Taneshi Coates has done something few liberal commentators has done – he has transcended the usual left/right bulwark as dozens of conservative bloggers and writers, who normally tend to ignore, ridicule or immediately dismiss liberals, have lent him an ear.
Back in 2013 or so, I used to comment on Taneshi Coates’ Atlantic columns and have the battle scars (lots and lots Disqus downvotes) to prove it. I stopped because I don’t wish to follow him down the rabbit hole he dug and second, and most importantly, he holds the power to ban people from commenting on The Atlantic. His ideology is a far-left – imagine like Obama, but more liberal, arguing that white people still bear a collective guilt for the alleged ‘structural racism’ that exists in America. It’s similar to the likes of Cornell West and other exponents of Marxist black liberation theology, but with more storytelling and anger than found in the typical academic exegesis. But why do so many conservatives pay him any heed, especially when there are hundreds of other prominent liberals who write similar stuff? What makes him special?
Taneshi Coates fuses the cerebral-ness of W. E. B. Du Bois with the introspection of Ralph Ellison and the urban edginess of, say, Ice Cube. When you read a Taneshi Coates column, even if you disagree with the premise, his storytelling is galvanizing. White conservative columnists perhaps respect Coates’ seriousness, rawness, and authenticity in a world of mealy-mouthed, whiny liberals like Paul Krugman. When conservatives disagree, actively engaging Coates in debate even when they fully don’t expect Coates to change his mind, the very act of trying creates a sort of fulfillment and happiness that comes from attempting a good deed. And reading Coates’ struggles, as exaggerated as they are, maybe helps conservatives deal with their own personal problems, soft of like a therapy session or catharsis, and that by entering Coates’ good graces a subconscious guilt burdened by the white person is lifted.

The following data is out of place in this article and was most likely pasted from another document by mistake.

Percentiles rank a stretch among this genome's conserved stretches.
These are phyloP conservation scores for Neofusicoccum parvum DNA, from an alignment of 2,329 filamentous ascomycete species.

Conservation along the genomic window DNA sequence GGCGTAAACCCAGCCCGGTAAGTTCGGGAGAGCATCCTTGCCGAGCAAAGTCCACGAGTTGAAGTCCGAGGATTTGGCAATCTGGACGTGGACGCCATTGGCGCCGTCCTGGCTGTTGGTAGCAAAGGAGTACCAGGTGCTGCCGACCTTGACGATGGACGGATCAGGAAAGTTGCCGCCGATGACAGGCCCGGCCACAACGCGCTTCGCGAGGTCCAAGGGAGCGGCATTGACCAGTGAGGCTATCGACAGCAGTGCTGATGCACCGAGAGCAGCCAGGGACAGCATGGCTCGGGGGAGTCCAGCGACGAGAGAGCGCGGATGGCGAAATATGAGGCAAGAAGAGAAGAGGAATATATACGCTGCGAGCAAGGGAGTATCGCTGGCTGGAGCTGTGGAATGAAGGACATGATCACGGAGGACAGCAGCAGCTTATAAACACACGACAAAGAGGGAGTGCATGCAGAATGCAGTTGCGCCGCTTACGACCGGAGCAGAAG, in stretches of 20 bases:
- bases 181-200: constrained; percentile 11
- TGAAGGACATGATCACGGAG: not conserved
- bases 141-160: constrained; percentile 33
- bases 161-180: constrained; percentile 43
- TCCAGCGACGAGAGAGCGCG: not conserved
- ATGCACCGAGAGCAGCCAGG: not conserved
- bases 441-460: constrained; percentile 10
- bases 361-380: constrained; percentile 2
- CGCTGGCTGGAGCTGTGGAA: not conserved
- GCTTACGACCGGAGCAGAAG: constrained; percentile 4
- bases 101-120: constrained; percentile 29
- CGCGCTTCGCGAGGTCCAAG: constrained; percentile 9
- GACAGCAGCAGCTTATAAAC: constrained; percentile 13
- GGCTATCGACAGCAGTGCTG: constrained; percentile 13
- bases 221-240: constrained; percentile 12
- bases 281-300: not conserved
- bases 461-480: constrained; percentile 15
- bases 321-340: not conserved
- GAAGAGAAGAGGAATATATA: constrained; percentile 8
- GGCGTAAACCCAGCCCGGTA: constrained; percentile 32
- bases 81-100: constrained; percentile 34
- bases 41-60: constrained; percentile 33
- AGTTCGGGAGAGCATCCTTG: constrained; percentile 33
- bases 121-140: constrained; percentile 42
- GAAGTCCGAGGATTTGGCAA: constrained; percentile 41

David Brooks is sparring over Coates’ latest book “Between the World and Me”, yet praising the book as a “…mind-altering account of the black male experience. Every conscientious American should read it.”
Not long ago Andrew Sullivan, through his many public exchanges, tried to show Mr. Coates the error of his views on race, to no avail, with a persistence long after most people would have given up.
The political landscape has changed, too. The events of 2008 brought the far-left and far-right together in a mutually shared disdain of Wall St. and bankers. If Taneshi Coates, who optimizes the far-left, and the right can agree on at least one thing, that at least opens the window to further correspondence.